Especially for polypill applications, it is necessary to use source materials with high API loads to limit the dosage form size whilst increasing the maximum dose for each API. There are only few approaches to systematically investigate the influence of highly disperse API load on filament and additively produced dosage form properties. Therefore, the aim of the present work is to investigate the introduction of theophylline as model drug at different concentrations into different polymer matrices via HME. The obtained filaments and additively produced dosage forms were methodically characterized concerning parameters crucial over the whole process chain such as mechanical properties, content and mass uniformity, and drug release.
For individualization approaches of pharmaceuticals, combining different APIs into one dosage form by 3D-printing, a high API load in the respective intermediate products is needed. This makes the thorough evaluation of highly loaded filaments inevitable. However, by increasing disperse API content, properties of filaments for 3D-printing may be altered, modulating the performance along the process chain. Therefore, particle-induced effects on printability and product properties must be elucidated to finally enable the prediction of overall process performance based on formulation and API particle properties.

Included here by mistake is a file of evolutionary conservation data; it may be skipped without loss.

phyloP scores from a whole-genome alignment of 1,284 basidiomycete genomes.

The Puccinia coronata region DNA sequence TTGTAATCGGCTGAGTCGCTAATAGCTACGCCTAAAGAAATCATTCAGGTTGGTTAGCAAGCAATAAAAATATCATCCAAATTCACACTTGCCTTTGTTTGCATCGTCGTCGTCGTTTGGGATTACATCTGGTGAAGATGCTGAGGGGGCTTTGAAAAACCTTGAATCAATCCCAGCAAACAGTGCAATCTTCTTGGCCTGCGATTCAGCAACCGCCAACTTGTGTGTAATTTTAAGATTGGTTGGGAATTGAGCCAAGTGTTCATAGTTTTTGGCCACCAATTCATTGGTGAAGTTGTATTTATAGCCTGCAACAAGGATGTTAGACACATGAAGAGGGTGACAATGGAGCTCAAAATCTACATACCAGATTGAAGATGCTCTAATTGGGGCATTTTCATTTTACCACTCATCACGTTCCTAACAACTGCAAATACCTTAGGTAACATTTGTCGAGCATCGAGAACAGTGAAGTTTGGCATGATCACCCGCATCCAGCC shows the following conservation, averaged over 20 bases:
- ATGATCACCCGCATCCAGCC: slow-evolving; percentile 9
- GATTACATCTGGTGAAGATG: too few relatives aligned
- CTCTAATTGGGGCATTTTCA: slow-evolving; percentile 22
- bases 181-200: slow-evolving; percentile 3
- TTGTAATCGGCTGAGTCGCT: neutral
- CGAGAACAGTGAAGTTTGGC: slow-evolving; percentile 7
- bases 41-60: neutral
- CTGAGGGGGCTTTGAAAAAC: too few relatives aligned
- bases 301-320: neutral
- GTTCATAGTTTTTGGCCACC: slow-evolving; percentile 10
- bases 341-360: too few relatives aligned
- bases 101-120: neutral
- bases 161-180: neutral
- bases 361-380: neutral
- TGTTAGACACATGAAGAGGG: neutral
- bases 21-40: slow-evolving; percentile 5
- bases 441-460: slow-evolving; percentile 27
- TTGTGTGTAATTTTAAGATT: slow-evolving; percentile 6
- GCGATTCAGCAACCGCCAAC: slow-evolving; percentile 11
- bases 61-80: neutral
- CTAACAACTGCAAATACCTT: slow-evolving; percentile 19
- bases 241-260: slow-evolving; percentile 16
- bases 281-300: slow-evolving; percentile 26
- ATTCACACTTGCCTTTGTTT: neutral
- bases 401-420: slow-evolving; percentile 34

In general, particles inside the polymer matrix proved to particularly alter the mechanical properties of both filaments and 3D prints. The systematic adaption of specific FLM parameters can attenuate several challenges such as layer adhesion to a certain extent. However, as the influence of size and shape of particles and their behavior during multiple heating, such as in filament extrusion and FLM itself, and their interplay with dissolved API molecules in the melt are not fully understood, further investigations are required.
Additionally, higher API content can cause instabilities in the 3D-printing process, making prediction of dosage form mass and therefore content uniformity more challenging. For tested HPMC formulations, the release profile of geometries with low surface-area-to-volume ratio is independent of the API content, facilitating an independent adjustment of the dose-and-release profile as well as the application of highly loaded polymer formulations in polypill applications.
To conclude, all experimental data demonstrate the significance of the impact of the API load over the whole process chain of 3D-printing of tablets. This knowledge must be extended further to derive models that should be taken into consideration during product development of individualized medicines.